Cutting lactose helps some with irritable bowel

September 11, 2001 in Gastrointestinal Health, Healthy Eating

Cutting lactose helps some with irritable bowel

A new study from the Netherlands suggests that some patients with irritable bowel syndrome (IBS), a common type of intestinal disorder, may benefit from a lactose-free diet, new study findings suggest. In about 20% of patients, staying away from dairy improved symptoms markedly both in the short term and the long term.

Because the symptoms of lactose intolerance (caused by a sensitivity to a natural sugar found in dairy products) and irritable bowel syndrome (characterized by constipation, diarrhea, abdominal pain and bloating) are very similar, the Dutch researchers tested for lactose intolerance in 70 patients with IBS. The investigators found that more than 20% of the IBS patients also had lactose intolerance.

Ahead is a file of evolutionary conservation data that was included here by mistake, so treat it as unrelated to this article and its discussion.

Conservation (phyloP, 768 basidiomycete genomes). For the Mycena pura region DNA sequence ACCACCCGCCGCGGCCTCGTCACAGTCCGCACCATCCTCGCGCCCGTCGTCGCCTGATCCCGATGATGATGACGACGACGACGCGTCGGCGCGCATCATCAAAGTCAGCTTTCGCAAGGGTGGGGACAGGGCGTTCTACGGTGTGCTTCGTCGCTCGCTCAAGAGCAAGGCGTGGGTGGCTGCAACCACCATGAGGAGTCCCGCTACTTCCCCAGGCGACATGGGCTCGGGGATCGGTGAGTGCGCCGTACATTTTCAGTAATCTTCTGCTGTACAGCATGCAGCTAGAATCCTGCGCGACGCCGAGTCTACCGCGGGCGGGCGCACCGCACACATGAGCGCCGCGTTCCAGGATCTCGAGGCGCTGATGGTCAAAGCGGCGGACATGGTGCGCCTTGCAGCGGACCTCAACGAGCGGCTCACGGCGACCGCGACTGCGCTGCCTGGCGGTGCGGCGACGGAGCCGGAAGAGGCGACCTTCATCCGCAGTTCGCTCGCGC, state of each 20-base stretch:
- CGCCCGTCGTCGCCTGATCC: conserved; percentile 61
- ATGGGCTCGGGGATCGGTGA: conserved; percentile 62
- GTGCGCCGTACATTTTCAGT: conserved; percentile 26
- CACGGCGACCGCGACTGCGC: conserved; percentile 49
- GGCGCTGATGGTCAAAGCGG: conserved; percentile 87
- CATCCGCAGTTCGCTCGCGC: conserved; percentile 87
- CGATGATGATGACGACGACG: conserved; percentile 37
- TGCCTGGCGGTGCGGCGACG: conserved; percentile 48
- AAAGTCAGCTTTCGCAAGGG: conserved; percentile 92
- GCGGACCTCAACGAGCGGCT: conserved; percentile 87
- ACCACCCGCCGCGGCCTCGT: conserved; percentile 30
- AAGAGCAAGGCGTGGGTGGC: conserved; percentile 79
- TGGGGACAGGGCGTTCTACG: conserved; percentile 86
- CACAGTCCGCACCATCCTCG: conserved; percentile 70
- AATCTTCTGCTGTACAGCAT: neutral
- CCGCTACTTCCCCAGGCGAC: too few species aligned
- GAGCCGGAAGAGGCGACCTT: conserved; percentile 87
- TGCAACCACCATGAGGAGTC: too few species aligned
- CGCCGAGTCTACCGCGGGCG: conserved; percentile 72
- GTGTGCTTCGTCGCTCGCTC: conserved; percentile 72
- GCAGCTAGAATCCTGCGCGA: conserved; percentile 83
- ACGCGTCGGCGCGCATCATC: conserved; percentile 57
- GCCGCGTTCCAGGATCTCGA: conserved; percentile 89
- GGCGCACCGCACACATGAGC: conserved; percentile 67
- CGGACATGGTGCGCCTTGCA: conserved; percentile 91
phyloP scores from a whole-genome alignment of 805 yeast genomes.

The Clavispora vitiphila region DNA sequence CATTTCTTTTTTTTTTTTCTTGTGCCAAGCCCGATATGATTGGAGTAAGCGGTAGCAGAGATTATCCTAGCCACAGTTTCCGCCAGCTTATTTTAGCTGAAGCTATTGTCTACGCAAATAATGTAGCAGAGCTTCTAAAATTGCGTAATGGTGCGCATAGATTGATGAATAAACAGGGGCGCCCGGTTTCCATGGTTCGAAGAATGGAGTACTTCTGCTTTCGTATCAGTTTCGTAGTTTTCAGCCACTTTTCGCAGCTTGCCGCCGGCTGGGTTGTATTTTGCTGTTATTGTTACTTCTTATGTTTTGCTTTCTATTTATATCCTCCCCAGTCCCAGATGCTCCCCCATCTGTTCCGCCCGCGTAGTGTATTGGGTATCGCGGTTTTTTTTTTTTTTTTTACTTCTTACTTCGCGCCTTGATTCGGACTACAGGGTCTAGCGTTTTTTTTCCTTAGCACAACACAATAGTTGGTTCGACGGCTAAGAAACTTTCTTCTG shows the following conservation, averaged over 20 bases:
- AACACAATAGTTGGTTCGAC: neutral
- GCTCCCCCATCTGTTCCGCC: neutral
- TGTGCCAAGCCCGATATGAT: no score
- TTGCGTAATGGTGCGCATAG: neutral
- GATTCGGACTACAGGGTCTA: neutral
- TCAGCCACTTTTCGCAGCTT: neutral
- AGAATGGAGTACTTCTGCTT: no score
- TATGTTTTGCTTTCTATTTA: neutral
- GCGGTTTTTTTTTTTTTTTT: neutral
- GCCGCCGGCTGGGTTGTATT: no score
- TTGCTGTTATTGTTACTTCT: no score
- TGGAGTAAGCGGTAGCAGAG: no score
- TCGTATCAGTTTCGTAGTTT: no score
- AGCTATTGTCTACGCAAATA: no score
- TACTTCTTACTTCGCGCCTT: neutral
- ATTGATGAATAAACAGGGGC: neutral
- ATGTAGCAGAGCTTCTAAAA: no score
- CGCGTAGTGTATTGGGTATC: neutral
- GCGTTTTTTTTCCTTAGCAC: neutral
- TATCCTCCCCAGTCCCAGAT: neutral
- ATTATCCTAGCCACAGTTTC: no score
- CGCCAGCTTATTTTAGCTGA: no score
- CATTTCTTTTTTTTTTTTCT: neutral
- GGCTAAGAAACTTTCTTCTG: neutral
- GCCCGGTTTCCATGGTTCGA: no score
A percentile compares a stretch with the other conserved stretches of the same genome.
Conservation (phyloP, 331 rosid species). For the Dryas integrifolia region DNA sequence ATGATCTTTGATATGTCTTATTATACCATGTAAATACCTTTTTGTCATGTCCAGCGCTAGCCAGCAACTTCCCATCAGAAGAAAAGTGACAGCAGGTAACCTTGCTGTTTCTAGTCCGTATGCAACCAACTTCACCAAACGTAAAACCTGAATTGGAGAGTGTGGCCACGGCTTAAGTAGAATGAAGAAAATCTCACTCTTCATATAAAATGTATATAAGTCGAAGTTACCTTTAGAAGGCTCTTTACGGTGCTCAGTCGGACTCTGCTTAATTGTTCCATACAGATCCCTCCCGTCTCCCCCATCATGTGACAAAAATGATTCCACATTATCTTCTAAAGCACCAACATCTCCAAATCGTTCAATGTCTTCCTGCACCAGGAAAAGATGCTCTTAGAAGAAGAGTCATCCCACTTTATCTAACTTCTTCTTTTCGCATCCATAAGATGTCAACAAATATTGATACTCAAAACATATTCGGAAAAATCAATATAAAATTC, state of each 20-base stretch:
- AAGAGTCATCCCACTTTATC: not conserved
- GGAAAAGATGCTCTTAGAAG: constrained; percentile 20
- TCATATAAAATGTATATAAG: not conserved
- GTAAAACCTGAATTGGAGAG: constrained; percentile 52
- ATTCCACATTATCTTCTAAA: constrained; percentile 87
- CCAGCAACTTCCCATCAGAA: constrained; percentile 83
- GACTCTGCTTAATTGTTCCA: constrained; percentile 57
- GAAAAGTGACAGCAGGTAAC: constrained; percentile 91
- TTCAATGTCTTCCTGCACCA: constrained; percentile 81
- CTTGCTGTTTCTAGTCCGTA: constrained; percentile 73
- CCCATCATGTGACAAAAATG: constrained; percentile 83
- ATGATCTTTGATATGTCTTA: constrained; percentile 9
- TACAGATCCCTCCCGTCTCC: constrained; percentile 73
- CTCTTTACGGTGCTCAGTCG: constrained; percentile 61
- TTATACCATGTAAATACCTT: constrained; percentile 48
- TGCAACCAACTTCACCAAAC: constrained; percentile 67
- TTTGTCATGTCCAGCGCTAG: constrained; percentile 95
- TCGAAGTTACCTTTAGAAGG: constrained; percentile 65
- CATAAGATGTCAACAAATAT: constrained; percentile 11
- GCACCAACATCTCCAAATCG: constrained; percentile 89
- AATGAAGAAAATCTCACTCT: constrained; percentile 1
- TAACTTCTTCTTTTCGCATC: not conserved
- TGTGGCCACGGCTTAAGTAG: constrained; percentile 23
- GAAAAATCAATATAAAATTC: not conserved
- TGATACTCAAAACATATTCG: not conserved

Investigating further, the researchers placed all 70 patients on a lactose-free diet. After 6 weeks, all 17 lactose-intolerant patients--but none of the lactose-tolerant patients

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